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Máwáe Bhilán,* which possessed four strong citadels connected with each other, and surrounded by a deep ditch filled with water. On all sides were steep hills and inaccessible ravines. Fighting with muskets, rockets, arrows, spears, swivel-guns (rahkla) and cannon went on day and night. The first entrenchment was stormed and the garrison asked for terms, which were granted. The fort was not dismantled, as it afforded a protection against the inroads of the Mahrattas.


While Muhammad Khán was engaged with these forts, he heard that Mulhár Holkar was plundering in the country of Rámpura† and MandeshHe was opposed by the Imperial troops in the neighbourhood of Sárangpur, Shahjahanpur and Dhár, and he went off for a time into Jaipur territory. Meanwhile Anțhú, another Mahratta leader, had ravaged the country round Kánth. The two leaders then united with Mathwárah to trouble the road between Paráth and Shahjahanpur. Reports of these things came from Sheikh Amán-ullah, manager of Sháhjahanpur, the jágir of Nizám-ul-Mulk, and from Dáud Khán, chela, Náib Faujdár of Sárang pur. At this time too, Fath Singh Wáúlbánsi and other Mahrattas had crossed the Narbada, and unopposed at any point by any of the Hindustani armies, had plundered the country of Mándú‡ returning home by way of Bárigarh.

Muhammad Khán returned and reached Ujain on the 13th Zi'lka'd of the 13th year, (9th May, 1731). He complains that besides himself no one else was heartily desirous of repelling the Mahrattas. To add to his difficulties, his troops now mutinied and demanded their arrears of pay. He found some means or other to content them for the time. Then Rájah Kishor Singh, son of Rájah Ajit Singh, was despatched to parganah Muhammadpur, and Sayyad Fath 'Ali Khán Bárha to parganah Bhadáwar, to protect the towns and bar the way to the enemy; while Anwar Khán was placed in Ujain itself, and Mukķim Khán had orders to drive off any of the enemy who approached that place. When these dispositions had been made, Muhammad Khán on the 19th Zi'lka'd (15th May, 1731) left Ujain.

Máháráo Durjan Sál of Koṭah, Kunwar Bahádur of Orchha, and the sons of the Rájah of Chanderi were asked to take some of Muhammad Khán's troops and attack Anṭhú, who was reported to be then near Kánth at the head of one thousand men; and Mulhár, who had appeared again in the neighbourhood of Sárangpur. This request was refused.

On the 8th Zi'l Hajj (3rd June, 1731), Muhammad Khán was near Kánth. Anthú now withdrew. But next day, when the Nawáb reached

*Or perhaps Wámá Ráe Bhilán; or Mawási, the title generally given to the chiefs on the Narbada. (Malcolm's Central India, I., 516.)

+ There is a Rámpura 40 miles N. E. of Mandeshwar. Near the Narbada about 60 miles S. of Ujain.

Shahjahanpur, word came from Dáud Khán, náib of Sárangpur, that he would be overwhelmed by Mulhár unless he were reinforced at once. Forthwith, at midnight, the Máháráo, Kunwar Bahádur, and the sons of the Rájah of Chanderi having been appointed to lead the van, the army set out and reached Sárangpur, about nineteen miles distant to the north, at an hour and a half after sunrise. The troops were still on the line of march or engaged in crossing the river, when Holkar, Anṭhú and others suddenly appeared. The Muhammadans at once drew up and engaged them, the fighting going on till an hour before sunset. The Mahrattas then fled, and in the pursuit, which extended for four kos, many were killed. Muhammad Khán, with his men, was out till midnight conducting the pursuit and plundering the camp and baggage, called in the Mahratta tongue “Paráo.” When the pursuers got near the town of Sundarsi, about twenty-three miles south of Sárangpur, a spy came and informed them that the enemy in their flight from the field, after resting a short time in Sundarsi, had resumed their route and were making for the Narbada, and must have gone already fifteen or twenty cos. The Muhammadans after a pursuit of ten to twelve kos returned to their camp.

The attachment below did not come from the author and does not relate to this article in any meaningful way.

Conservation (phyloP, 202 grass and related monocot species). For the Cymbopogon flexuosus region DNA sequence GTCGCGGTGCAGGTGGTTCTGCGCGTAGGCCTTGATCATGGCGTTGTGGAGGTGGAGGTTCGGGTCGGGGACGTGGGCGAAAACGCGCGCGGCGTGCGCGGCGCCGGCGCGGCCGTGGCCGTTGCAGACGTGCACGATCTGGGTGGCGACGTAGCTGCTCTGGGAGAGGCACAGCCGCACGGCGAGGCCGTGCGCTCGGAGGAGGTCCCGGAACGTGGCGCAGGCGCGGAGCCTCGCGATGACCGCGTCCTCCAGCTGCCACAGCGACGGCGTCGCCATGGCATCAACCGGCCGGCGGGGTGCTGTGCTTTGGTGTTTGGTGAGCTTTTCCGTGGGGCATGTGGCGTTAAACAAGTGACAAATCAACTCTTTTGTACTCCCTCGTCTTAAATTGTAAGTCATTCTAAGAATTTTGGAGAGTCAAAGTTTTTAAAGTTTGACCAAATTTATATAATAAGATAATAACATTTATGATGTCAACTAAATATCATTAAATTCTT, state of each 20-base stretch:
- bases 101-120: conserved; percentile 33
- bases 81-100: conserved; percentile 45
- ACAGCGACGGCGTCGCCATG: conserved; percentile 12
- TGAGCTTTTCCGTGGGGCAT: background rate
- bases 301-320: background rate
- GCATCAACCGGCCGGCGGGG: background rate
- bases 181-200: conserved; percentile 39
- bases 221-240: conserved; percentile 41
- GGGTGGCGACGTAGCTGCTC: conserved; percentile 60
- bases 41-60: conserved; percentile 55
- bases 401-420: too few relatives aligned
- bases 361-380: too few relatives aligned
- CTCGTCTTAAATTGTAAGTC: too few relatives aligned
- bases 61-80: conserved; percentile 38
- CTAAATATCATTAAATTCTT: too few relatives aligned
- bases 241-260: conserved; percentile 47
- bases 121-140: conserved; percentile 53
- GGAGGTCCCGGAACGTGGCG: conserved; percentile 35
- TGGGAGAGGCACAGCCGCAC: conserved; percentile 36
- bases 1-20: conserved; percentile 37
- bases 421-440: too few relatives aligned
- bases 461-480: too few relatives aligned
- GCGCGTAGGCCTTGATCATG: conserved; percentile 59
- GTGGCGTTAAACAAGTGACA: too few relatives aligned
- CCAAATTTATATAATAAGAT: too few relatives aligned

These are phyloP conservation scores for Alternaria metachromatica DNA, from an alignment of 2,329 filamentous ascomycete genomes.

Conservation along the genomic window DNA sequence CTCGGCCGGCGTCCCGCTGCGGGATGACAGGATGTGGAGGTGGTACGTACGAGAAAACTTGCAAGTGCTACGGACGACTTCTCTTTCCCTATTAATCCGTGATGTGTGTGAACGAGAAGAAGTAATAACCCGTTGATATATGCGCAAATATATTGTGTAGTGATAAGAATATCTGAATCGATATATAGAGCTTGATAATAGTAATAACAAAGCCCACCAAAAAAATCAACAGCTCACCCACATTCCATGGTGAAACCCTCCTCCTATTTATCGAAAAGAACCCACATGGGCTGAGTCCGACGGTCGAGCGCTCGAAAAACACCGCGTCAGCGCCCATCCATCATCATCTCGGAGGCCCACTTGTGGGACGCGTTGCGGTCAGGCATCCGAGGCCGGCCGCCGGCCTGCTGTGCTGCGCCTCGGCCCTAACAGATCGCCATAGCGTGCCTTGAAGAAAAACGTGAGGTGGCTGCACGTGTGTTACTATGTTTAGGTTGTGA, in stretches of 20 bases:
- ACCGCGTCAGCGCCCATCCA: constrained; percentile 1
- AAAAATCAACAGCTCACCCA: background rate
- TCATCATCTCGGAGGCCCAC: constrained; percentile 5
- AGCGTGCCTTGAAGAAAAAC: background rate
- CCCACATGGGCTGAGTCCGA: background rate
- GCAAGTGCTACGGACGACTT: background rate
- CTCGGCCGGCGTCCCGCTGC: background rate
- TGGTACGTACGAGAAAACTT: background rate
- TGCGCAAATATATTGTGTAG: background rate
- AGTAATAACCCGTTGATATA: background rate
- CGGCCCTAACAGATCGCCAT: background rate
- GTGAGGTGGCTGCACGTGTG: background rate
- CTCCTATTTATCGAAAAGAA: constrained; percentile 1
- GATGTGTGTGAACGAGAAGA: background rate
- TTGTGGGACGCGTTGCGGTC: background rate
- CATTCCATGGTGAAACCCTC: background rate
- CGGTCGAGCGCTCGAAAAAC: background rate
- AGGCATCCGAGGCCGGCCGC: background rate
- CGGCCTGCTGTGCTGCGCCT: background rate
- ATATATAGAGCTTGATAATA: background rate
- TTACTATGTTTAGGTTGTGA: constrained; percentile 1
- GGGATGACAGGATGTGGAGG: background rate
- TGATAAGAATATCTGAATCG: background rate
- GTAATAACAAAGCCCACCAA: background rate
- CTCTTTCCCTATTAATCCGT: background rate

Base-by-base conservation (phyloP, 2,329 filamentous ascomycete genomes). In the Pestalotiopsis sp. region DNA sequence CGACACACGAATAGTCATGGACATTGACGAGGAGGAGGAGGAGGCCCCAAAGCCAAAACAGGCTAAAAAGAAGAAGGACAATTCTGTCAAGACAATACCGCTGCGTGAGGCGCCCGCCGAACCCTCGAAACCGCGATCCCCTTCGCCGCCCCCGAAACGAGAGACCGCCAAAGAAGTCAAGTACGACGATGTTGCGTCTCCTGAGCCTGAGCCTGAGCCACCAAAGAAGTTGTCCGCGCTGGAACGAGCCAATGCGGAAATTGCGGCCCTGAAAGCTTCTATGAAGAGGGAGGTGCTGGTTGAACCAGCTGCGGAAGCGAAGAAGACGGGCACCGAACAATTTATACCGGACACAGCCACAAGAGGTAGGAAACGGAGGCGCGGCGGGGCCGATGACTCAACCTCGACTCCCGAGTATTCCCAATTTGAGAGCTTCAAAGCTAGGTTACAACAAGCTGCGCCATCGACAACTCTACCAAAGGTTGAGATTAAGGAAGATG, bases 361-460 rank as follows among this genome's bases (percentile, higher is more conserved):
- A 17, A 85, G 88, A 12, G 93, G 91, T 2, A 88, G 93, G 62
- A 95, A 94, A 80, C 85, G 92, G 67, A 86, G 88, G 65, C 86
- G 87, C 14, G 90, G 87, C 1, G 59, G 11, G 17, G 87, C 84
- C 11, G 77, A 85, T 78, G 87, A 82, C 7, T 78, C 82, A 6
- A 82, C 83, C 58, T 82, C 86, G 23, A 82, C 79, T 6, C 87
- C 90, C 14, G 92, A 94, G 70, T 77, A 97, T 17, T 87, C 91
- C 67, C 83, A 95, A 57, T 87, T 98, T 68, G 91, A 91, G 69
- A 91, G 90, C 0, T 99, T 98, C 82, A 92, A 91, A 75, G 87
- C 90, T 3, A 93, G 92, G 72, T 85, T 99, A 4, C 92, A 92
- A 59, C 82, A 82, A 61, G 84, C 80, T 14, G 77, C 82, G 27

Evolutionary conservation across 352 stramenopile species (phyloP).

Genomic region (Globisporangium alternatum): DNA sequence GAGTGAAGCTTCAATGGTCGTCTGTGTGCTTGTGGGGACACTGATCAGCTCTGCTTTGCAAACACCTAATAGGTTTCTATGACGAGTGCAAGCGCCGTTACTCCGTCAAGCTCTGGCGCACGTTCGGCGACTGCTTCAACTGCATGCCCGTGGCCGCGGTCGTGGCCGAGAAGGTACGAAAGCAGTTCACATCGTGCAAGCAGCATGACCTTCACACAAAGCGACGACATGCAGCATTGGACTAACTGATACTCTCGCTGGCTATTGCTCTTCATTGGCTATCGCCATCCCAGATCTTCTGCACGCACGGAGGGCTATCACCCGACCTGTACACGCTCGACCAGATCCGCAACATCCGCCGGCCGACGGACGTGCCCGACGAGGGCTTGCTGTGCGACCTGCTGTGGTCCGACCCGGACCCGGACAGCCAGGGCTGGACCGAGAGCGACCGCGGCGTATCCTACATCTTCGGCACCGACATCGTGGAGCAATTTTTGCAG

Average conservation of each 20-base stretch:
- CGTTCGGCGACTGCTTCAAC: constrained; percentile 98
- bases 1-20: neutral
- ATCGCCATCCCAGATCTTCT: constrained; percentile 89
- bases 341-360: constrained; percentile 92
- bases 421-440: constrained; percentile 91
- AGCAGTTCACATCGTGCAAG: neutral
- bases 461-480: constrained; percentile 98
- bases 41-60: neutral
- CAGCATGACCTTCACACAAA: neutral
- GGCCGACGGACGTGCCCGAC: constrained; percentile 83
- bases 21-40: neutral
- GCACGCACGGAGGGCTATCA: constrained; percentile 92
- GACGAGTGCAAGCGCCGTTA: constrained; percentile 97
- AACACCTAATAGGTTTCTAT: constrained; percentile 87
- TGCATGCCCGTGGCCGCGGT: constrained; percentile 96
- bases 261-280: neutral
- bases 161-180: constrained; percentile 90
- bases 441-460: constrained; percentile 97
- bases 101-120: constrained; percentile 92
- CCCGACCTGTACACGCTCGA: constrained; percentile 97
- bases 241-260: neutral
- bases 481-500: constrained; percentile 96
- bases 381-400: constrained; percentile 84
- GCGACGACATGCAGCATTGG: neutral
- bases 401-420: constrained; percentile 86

Muhammad Khán speaks of having with him twenty thousand horse and twenty thousand foot. Night and day he was engaged in efforts to expel the invaders. On the other hand, the Názim of Gujrát (Hámid Khán?) had only given cash, jewels, elephants and horses to Báji Ráo, while the thánas were still in the hands of Kantyá and Udá Punwár. The Názim had never gone a kos from the city. In the dispute between the Názim and Mubáriz-ul-Mulk (Sarbuland Khán) he heard that in the first encounter the latter gained the advantage, but night coming on the pursuit was stopped, and next morning an arrangement was come to.

The Rájahs had throughout shown great reluctance to attend Muhammad Khán, Kunwar Bahadur of Orchha being the only one who had done any real service. Mábáráo Durjan Singh of Kotah, and Ráo Matwárah now requested leave to go home, and threatened to go without it, if leave were not granted. They quitted the army on the 22nd Muharram, 1144 H. (16th July, 1731). From this defection others were disheartened, and a few days afterwards Kunwar Bahádur of Orchha with four or five hundred horse, and Jográj, son of Rájah Jai Singh of Chanderi, with forty or fifty horse marched away to their homes. Although, as Muhammad Khán says, the presence or absence of the latter was equally matter of indifference, still these defections were discouraging. The other Rájahs, Udait Singh of Orchha, Rám Chand of Datyá, Chattar Singh of Sháhábád, and the Bhadaurya Rájah, had paid no heed to all the orders and messengers sent to them direct from the Emperor. Nor had any attention been vouchsafed at Court to

Muhammad Khán's recommendation of Hindu Singh Chandela* for whom he had asked for the rank of Sihhazári, 2000 horse, a jágir of his native country, and restoration to his zamindari. If Hindu Singh were sent to Málwá, the Bhadauriya Rájah would no longer have a pretext for lingering at Kanauj (where he held the office of Faujdár).

After Mulhár and Anțhú had recrossed the Narbada, Muhammad Khán went to extort his revenue from one Umánt; and in two marches having reached Rajgarh, he defeated the zamindar referred to, and settled matters with him. Muhammad Khán then returned to Sironj. This place, which is about 136 miles north-east of Ujain and about 150 miles south of Gwáliár, he made his head-quarters, probably because it was further from the Narbada than Ujain, and nearer his line of retreat by Gwáliár to Hindustán. His foothold in Málwá was too precarious for him to risk being surrounded and cut off. He appears to have remained at Sironj during the rainy season of 1731.